• The Charity Trustees of a charitable organisation shall submit to the Authority after the end of each financial year a report in respect of its activities in the previous financial year.  The particular requirements shall be introduced by further regulations.  It is likely however that the following documents shall be annexed:-
    • A copy of the annual statement of account or income and expenditure account.
    • Where the accounts have been audited, a copy of the Auditor’s Report.
    • Where the accounts have been examined by the independent person, a copy of the independent person’s report.  An independent person is someone approved by the Authority being a person who has requisite ability to carry out a competent examination of the accounts
  • The Act sets out a number of exclusions on parties who can act as Trustees. 
  • To carry on the activities of a charity in the state without being registered with the Authority is an offence as is falsely holding out a body as a charity.  Prosecutions may be brought and a summary prosecution is liable to a fine of up to €5,000.00 and/or 12 months imprisonment.  Indictable offences are punishable by a fine of up to €300,000.00 and/or ten years imprisonment.
  • Under the Act a Tribunal shall be established known as the Charity Appeals Tribunal.  The Tribunal shall act an appeals body from the Authority.  All appeals must be brought within 21 days from the date of the decision that is being appealed.  There is an onwards appeal from the Tribunal to the High Court on a point of law.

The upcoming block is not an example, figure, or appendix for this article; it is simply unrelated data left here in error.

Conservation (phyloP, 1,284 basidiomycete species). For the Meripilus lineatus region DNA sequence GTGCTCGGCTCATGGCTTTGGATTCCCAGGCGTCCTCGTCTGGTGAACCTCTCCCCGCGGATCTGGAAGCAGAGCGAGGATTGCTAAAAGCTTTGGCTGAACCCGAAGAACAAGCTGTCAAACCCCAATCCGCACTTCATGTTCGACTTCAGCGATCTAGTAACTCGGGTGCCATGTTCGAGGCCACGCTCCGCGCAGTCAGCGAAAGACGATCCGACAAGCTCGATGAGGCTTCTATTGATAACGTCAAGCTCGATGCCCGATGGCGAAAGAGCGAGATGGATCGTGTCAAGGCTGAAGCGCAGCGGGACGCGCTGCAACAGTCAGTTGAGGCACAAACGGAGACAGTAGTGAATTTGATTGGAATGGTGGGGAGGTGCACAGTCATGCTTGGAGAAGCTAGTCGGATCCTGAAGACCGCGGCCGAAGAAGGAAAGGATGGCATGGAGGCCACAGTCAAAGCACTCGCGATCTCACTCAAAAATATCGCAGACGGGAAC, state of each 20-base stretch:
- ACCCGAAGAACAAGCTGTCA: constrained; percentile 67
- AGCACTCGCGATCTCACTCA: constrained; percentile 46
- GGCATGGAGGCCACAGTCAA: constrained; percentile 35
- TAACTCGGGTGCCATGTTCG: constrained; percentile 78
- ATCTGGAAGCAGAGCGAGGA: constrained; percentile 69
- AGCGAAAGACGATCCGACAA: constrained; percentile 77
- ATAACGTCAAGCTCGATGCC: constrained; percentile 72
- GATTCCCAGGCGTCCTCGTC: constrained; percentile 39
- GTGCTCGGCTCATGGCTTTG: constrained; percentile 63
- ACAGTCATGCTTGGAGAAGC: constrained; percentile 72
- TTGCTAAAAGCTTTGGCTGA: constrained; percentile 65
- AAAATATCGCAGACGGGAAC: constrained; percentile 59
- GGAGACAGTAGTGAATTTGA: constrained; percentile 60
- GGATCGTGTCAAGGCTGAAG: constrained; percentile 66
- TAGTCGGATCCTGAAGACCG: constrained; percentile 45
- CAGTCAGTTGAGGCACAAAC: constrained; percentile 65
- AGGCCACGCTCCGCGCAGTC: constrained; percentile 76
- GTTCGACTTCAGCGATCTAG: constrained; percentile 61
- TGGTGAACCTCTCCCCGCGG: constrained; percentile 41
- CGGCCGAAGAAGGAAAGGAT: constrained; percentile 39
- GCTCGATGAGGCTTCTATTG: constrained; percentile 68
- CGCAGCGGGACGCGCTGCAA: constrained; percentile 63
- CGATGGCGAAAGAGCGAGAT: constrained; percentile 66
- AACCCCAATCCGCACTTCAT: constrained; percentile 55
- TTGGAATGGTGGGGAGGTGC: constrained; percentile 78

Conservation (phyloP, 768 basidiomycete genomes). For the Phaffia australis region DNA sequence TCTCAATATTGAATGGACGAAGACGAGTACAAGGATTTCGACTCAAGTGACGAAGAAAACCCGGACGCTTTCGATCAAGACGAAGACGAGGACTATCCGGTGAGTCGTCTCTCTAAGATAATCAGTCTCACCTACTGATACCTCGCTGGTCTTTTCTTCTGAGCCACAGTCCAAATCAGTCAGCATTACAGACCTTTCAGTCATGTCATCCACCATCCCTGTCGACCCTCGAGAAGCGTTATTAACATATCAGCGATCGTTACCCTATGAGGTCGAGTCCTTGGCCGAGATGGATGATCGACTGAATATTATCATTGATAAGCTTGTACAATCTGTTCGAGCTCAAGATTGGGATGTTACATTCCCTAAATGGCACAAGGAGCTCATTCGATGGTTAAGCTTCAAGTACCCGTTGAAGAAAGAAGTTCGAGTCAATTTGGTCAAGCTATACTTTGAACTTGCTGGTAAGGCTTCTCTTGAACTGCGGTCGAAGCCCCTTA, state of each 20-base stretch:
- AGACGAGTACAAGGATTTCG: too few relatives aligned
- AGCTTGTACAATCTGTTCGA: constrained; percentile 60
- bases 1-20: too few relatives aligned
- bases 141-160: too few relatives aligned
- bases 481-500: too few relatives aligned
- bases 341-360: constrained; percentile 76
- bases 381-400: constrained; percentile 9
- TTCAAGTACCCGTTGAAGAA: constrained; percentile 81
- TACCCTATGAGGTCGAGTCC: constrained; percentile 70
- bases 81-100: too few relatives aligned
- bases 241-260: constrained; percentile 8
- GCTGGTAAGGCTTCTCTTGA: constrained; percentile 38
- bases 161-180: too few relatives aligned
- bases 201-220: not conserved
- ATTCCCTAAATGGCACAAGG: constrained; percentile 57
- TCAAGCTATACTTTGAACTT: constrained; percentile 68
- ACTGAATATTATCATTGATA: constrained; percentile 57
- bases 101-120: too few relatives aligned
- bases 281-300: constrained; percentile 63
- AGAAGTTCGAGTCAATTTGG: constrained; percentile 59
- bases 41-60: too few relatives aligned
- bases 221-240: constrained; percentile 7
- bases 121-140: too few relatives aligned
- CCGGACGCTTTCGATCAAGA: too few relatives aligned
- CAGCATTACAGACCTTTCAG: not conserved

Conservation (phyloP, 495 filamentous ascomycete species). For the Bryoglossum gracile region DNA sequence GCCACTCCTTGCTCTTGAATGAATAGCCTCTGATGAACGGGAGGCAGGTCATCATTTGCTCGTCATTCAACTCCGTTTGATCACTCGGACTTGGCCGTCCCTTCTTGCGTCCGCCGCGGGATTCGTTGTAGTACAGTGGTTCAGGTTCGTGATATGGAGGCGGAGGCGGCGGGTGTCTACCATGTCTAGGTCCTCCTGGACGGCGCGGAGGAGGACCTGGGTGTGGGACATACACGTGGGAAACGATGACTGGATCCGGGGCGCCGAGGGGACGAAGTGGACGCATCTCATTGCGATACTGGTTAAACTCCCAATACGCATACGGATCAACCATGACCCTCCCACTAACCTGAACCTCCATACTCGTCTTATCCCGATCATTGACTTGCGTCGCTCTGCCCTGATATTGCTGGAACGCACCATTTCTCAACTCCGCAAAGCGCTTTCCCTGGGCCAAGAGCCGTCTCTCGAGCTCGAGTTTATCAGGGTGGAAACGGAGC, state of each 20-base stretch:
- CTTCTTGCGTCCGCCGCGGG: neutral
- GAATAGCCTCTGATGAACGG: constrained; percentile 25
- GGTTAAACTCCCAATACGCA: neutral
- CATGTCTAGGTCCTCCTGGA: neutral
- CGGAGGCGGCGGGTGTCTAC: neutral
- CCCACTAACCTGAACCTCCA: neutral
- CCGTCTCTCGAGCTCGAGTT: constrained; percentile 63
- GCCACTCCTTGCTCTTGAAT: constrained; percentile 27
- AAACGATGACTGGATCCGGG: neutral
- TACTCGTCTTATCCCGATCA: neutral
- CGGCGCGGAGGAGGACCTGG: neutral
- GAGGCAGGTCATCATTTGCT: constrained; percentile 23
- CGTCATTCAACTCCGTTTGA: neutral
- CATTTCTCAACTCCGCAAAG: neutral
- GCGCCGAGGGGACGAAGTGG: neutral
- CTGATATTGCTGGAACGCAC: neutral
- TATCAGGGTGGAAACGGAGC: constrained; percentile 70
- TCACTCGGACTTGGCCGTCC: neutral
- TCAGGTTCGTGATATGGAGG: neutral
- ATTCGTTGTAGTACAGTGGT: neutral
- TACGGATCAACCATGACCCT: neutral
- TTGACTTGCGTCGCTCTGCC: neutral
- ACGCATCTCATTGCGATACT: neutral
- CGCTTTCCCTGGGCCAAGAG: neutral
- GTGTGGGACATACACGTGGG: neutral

• The Commissioners of Charitable Donations and Bequests in Ireland shall be dissolved.  Their functions shall vest in the Authority.
  • A charitable organisation may enter into agreement with persons for the provision of services to the charity in consideration of payment to the person out of the property of the charity.  Those agreements must be in writing and the sums to be paid shall not exceed what is reasonable and proportionate.  A relevant person is a Charity Trustee of the organisation or person with whom a Charity Trustee has a personal connection. 
  • New provisions have been introduced regarding non-cash collections in that a permit is required from the local Garda Chief Superintendent.  The Minister has power to make regulations relating to manner and conduct of fundraising by charitable organisations including collections and non-cash collections.  The current permit regime for cash collections has not been changed.

Implications of the Charity Act for Charities:

  • Introduction of the Act will mark a step towards a comprehensive regulatory system of charities in Ireland.
  • Although the Act was signed at the beginning of March it will only become operative by ministerial order.  None of its sections are automatically operative.  It is anticipated that the establishment of the charity authority will take at least two years. 

In anticipation of commencement of the Act it is important that all officers of charities and their advisors are aware of the provisions of the Act.  We shall keep you informed of further developments as they arise. For further information please contact Roisin Bennett on 661 9500 or at rbennett@reddycharlton.ie.

Disclaimer

This information is for guidance purposes only. It does not constitute legal or professional advice. Professional or legal advice should be obtained before taking or refraining from any action as a result of the contents of this publication. No liability is accepted by Reddy Charlton for any action taken in reliance on the information contained herein. Any and all information is subject to change.